On Thursday night, December 5, 2013, we lost Nelson Mandela at the age of 95. His legacy of activism, truth, love, imprisonment, forgiveness, and transformation will always be remembered. In light of the recent and continuous battle surrounding public education, I posed the following question: What would Mandela do? What would he say and what would he recommend? His advice would be derived from living in and fighting against apartheid. What would he say to the ongoing push for competition over collaboration? What would he say to the corporate agenda in public education? What would he say to crumbling communities mired in deep set poverty What would he say to the children who continue to be in the line of fire?
Nelson Mandela believed, “Education is the most powerful weapon which you can use to change the world.” Many of our children will never see this to fruition because they are not being educated to change the world; they are being educated to take a test. They are not being fed at the table of access; they are starving in the shelters and halfway homes. In Philadelphia alone, 1out of 4 people live in poverty and nationally the number is 1 out of 6. 32.9% of children in Philadelphia County live in poverty. The median income for Philadelphia families is approximately $37,000 and the majority affected is African-American children. What would Mandela do?
According to the 60 cities that participated in the Day of Action on Monday, December 9, “Strong public schools create strong communities.” How long have public schools been failing all of our children? How long has the public been ignoring public schools and the children in them? What would Mandela do? Take responsibility for the poor decisions on both sides of the debate by acknowledging them and educating new individuals in the fight what happened in the past and how we can work towards making it better.
First, all the stakeholders involved in this battle need to recognize that public schools inherently were a flawed idea created by individuals who did not believe that it would work or be effective. Secondly, the presence of poverty and racism needs to be on the forefront of the discussion. Lastly, and most important we all need to understand the history of this process by reading the research and words of those who have come before. Practice what we preach. Education and knowledge are powerful tools. This is what Mandela would do.
He did not eradicate apartheid by simply not talking about it and moving past it, which is what we continue to do when it comes to the issues of racism and poverty. He encouraged and forced the victims and the oppressors to sit across from each other and have a conversation. There were many tears, pain, and hurtful feelings. The truth is not always blissful or easy. In the end, forgiveness was sought and achieved because no one pretended that the unfair laws of apartheid did not exist. And that people did not lose their lives and their dignity as a result of their enactment. What would you do if this had been your challenge?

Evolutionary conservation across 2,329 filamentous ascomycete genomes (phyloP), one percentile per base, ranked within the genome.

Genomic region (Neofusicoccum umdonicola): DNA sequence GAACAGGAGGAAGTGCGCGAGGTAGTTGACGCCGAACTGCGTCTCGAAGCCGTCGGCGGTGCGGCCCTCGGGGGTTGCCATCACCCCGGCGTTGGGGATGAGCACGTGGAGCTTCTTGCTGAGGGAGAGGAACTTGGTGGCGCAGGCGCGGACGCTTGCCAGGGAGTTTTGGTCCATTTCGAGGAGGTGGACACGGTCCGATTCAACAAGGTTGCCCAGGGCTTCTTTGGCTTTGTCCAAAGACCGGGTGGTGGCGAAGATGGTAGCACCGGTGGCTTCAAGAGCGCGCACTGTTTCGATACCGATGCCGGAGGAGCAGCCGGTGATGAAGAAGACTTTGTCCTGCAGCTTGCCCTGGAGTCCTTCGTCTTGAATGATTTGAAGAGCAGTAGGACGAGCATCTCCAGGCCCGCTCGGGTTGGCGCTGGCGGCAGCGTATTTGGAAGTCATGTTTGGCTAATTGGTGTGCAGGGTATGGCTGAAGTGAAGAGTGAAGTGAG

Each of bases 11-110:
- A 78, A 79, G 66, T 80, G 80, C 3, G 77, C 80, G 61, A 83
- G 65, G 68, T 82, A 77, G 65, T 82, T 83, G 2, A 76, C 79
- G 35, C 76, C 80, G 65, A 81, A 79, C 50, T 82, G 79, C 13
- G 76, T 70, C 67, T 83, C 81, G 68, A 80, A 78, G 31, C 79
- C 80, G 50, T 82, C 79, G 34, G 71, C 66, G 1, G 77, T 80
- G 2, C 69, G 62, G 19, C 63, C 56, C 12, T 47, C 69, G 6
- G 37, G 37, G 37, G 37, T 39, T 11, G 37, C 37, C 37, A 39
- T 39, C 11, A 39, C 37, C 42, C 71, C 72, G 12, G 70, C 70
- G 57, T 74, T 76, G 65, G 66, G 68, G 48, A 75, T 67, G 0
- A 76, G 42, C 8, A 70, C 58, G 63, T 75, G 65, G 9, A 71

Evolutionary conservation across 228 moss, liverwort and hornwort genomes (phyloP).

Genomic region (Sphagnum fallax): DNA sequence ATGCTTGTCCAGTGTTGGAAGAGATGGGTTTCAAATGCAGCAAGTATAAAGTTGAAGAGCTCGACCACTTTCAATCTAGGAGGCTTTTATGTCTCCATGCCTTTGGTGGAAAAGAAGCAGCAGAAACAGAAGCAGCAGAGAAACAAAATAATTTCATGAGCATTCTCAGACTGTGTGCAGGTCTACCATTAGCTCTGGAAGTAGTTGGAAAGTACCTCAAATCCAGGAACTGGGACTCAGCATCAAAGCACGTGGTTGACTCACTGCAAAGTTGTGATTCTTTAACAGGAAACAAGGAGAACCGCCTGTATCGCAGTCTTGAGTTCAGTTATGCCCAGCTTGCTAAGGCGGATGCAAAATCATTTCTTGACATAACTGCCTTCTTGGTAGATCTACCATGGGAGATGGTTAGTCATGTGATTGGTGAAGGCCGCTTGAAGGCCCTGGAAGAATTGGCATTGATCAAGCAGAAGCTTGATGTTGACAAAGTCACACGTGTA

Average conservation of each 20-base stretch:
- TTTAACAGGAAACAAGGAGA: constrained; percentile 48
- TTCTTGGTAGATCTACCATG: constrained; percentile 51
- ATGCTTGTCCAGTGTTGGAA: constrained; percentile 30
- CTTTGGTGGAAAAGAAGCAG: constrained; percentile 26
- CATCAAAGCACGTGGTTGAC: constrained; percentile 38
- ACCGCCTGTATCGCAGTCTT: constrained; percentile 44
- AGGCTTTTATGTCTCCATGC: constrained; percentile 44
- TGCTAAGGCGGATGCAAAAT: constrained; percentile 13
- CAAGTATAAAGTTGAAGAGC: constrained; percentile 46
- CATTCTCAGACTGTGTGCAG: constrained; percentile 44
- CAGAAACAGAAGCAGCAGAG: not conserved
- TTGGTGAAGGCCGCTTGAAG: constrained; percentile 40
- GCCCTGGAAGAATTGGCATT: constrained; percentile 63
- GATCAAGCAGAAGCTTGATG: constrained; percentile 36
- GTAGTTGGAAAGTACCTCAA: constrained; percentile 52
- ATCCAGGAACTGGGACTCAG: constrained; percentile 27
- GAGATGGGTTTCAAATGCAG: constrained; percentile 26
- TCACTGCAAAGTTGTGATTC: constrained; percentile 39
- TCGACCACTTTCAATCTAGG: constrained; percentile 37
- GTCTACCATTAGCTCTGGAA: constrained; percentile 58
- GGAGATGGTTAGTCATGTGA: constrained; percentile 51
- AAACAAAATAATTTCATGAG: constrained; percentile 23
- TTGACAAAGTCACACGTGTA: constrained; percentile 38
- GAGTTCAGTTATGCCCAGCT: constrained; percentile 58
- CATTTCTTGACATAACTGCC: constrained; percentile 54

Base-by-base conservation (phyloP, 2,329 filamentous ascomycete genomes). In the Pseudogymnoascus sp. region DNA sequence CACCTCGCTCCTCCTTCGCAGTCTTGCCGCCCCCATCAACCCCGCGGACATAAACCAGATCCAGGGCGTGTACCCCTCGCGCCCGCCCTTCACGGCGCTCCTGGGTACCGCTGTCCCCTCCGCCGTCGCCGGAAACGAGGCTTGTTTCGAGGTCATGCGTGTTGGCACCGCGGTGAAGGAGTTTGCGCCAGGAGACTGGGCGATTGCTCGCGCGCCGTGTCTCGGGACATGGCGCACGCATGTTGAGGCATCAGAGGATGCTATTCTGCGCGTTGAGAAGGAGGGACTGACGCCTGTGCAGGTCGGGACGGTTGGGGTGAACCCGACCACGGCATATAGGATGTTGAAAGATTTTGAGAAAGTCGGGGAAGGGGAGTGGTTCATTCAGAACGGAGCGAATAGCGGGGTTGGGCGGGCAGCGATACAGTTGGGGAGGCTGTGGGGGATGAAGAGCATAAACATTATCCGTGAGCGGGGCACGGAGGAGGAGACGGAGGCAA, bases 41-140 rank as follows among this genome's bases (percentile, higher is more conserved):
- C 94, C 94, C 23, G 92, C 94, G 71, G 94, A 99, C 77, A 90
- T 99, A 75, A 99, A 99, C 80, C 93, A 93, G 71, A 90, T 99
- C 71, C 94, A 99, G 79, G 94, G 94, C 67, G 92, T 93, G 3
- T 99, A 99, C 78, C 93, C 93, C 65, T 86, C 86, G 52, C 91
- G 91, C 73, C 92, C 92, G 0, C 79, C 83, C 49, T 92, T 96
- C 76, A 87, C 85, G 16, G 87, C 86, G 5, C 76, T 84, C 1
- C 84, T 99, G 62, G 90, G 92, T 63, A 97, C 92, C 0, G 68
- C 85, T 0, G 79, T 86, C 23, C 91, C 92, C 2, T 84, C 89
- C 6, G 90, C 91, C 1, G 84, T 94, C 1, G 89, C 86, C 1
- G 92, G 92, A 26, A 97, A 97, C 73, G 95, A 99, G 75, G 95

We are constantly waiting for someone or something to change the course of history? We are screaming at the top of our lungs for those who cannot? We are immobilized at times by fear, exhaustion, and debate? Can we really have open and honest conversations with those who have created and currently control the agenda to destroy public education? We already have an educational system based on class because we can pay money for something better. Would Mandela get rid of these options to provide a level playing field for all? What would Mandela do? What would you do?
I want stakeholders to remember that Brown vs Board of Education recognized the inequality in schools and provided a means for integration. In the same decision, nearly 50,000 African American teachers lost their jobs. This is directly correlated to the low number of minority teachers in Philadelphia alone and other urban areas. I want stakeholders to recognize the connection between poverty and the need for effective community development. I want stakeholders to recognize that there are teachers in traditional public schools and charters who want to provide children a better education. This infighting creates low morale and poor distribution of information. What would Mandela do? He would have all of us to sit at the table, admit our sins, and then work together towards a future that works for everyone.
Stop saying that the past is not important! Stop saying that we can learn nothing from admitting to the flaws in the system and in our own decision making! Stop being blinded by idealism masked in ignorance and self-selective memories!
What would Mandela do?
“Like slavery and apartheid, poverty is not natural. It is man-made and it can be overcome and eradicated by the actions of human beings.” Mandela.
What would Mandela do? He would not limit his work to words and ideas. He would take action and make sure that we were very aware of the ills that plague our fight. Racism and poverty are inherently and inextricably connected to the battle for public education and the attack on union workers. Keep ignoring their presence and this fight will continue to be an uphill battle leaving young casualties in its midst.
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Pictures from the Philadelphia Day of Action sponsored by PCAPS